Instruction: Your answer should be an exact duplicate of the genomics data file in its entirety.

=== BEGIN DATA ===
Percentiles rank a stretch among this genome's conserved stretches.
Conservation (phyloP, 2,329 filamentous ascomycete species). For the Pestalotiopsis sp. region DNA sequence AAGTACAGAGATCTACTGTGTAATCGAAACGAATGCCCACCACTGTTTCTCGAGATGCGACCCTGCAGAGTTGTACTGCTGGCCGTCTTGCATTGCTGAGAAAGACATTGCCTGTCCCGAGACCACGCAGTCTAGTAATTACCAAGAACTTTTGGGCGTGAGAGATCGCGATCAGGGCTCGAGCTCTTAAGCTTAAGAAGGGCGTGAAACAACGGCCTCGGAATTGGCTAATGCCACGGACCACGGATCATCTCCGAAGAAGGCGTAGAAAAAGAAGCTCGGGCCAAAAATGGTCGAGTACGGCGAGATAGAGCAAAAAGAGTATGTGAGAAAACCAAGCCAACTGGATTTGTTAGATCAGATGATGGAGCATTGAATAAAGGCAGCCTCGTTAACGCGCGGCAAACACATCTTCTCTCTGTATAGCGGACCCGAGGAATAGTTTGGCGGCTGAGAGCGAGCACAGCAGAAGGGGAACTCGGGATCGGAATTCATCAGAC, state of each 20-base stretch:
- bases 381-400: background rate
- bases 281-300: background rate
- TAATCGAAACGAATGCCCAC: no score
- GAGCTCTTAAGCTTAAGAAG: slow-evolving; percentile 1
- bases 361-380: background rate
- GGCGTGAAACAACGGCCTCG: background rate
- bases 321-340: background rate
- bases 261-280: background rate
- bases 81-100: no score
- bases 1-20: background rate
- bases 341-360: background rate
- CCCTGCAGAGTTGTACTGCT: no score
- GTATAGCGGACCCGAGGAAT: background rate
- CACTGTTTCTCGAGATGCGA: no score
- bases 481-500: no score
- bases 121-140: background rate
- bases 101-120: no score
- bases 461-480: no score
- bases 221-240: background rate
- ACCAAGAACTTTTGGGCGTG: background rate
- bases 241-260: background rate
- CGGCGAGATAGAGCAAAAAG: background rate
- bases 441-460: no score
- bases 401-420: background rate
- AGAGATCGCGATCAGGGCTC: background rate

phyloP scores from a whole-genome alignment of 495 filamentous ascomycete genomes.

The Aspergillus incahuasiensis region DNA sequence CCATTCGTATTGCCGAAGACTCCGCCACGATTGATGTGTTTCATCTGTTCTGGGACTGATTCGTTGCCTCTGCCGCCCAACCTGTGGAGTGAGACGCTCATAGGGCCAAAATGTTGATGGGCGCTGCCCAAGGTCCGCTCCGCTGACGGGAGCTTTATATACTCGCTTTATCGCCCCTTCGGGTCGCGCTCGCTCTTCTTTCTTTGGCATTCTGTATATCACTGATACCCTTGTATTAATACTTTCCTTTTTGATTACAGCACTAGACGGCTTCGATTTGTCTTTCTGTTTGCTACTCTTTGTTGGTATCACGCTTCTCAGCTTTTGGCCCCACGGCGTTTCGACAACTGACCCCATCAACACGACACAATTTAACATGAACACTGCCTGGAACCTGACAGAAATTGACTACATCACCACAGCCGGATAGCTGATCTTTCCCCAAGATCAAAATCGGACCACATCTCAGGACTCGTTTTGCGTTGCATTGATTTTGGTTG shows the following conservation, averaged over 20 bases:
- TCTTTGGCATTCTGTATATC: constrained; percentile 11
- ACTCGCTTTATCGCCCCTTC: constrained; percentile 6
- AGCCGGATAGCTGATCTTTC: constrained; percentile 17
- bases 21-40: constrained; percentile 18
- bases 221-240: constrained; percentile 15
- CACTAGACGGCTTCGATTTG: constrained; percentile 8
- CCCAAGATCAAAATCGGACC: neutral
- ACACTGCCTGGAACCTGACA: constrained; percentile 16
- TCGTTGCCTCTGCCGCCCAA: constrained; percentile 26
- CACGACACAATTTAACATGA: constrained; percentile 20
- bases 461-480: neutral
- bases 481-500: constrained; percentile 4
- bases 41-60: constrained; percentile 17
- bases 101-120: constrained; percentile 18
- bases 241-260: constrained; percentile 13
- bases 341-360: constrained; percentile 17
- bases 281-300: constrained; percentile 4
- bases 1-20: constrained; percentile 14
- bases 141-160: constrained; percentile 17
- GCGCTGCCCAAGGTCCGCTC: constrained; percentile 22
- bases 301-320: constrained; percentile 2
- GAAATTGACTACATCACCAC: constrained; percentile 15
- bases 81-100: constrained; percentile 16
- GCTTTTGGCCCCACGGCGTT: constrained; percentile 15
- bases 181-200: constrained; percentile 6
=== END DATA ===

Percentiles rank a stretch among this genome's conserved stretches.
Conservation (phyloP, 2,329 filamentous ascomycete species). For the Pestalotiopsis sp. region DNA sequence AAGTACAGAGATCTACTGTGTAATCGAAACGAATGCCCACCACTGTTTCTCGAGATGCGACCCTGCAGAGTTGTACTGCTGGCCGTCTTGCATTGCTGAGAAAGACATTGCCTGTCCCGAGACCACGCAGTCTAGTAATTACCAAGAACTTTTGGGCGTGAGAGATCGCGATCAGGGCTCGAGCTCTTAAGCTTAAGAAGGGCGTGAAACAACGGCCTCGGAATTGGCTAATGCCACGGACCACGGATCATCTCCGAAGAAGGCGTAGAAAAAGAAGCTCGGGCCAAAAATGGTCGAGTACGGCGAGATAGAGCAAAAAGAGTATGTGAGAAAACCAAGCCAACTGGATTTGTTAGATCAGATGATGGAGCATTGAATAAAGGCAGCCTCGTTAACGCGCGGCAAACACATCTTCTCTCTGTATAGCGGACCCGAGGAATAGTTTGGCGGCTGAGAGCGAGCACAGCAGAAGGGGAACTCGGGATCGGAATTCATCAGAC, state of each 20-base stretch:
- bases 381-400: background rate
- bases 281-300: background rate
- TAATCGAAACGAATGCCCAC: no score
- GAGCTCTTAAGCTTAAGAAG: slow-evolving; percentile 1
- bases 361-380: background rate
- GGCGTGAAACAACGGCCTCG: background rate
- bases 321-340: background rate
- bases 261-280: background rate
- bases 81-100: no score
- bases 1-20: background rate
- bases 341-360: background rate
- CCCTGCAGAGTTGTACTGCT: no score
- GTATAGCGGACCCGAGGAAT: background rate
- CACTGTTTCTCGAGATGCGA: no score
- bases 481-500: no score
- bases 121-140: background rate
- bases 101-120: no score
- bases 461-480: no score
- bases 221-240: background rate
- ACCAAGAACTTTTGGGCGTG: background rate
- bases 241-260: background rate
- CGGCGAGATAGAGCAAAAAG: background rate
- bases 441-460: no score
- bases 401-420: background rate
- AGAGATCGCGATCAGGGCTC: background rate

phyloP scores from a whole-genome alignment of 495 filamentous ascomycete genomes.

The Aspergillus incahuasiensis region DNA sequence CCATTCGTATTGCCGAAGACTCCGCCACGATTGATGTGTTTCATCTGTTCTGGGACTGATTCGTTGCCTCTGCCGCCCAACCTGTGGAGTGAGACGCTCATAGGGCCAAAATGTTGATGGGCGCTGCCCAAGGTCCGCTCCGCTGACGGGAGCTTTATATACTCGCTTTATCGCCCCTTCGGGTCGCGCTCGCTCTTCTTTCTTTGGCATTCTGTATATCACTGATACCCTTGTATTAATACTTTCCTTTTTGATTACAGCACTAGACGGCTTCGATTTGTCTTTCTGTTTGCTACTCTTTGTTGGTATCACGCTTCTCAGCTTTTGGCCCCACGGCGTTTCGACAACTGACCCCATCAACACGACACAATTTAACATGAACACTGCCTGGAACCTGACAGAAATTGACTACATCACCACAGCCGGATAGCTGATCTTTCCCCAAGATCAAAATCGGACCACATCTCAGGACTCGTTTTGCGTTGCATTGATTTTGGTTG shows the following conservation, averaged over 20 bases:
- TCTTTGGCATTCTGTATATC: constrained; percentile 11
- ACTCGCTTTATCGCCCCTTC: constrained; percentile 6
- AGCCGGATAGCTGATCTTTC: constrained; percentile 17
- bases 21-40: constrained; percentile 18
- bases 221-240: constrained; percentile 15
- CACTAGACGGCTTCGATTTG: constrained; percentile 8
- CCCAAGATCAAAATCGGACC: neutral
- ACACTGCCTGGAACCTGACA: constrained; percentile 16
- TCGTTGCCTCTGCCGCCCAA: constrained; percentile 26
- CACGACACAATTTAACATGA: constrained; percentile 20
- bases 461-480: neutral
- bases 481-500: constrained; percentile 4
- bases 41-60: constrained; percentile 17
- bases 101-120: constrained; percentile 18
- bases 241-260: constrained; percentile 13
- bases 341-360: constrained; percentile 17
- bases 281-300: constrained; percentile 4
- bases 1-20: constrained; percentile 14
- bases 141-160: constrained; percentile 17
- GCGCTGCCCAAGGTCCGCTC: constrained; percentile 22
- bases 301-320: constrained; percentile 2
- GAAATTGACTACATCACCAC: constrained; percentile 15
- bases 81-100: constrained; percentile 16
- GCTTTTGGCCCCACGGCGTT: constrained; percentile 15
- bases 181-200: constrained; percentile 6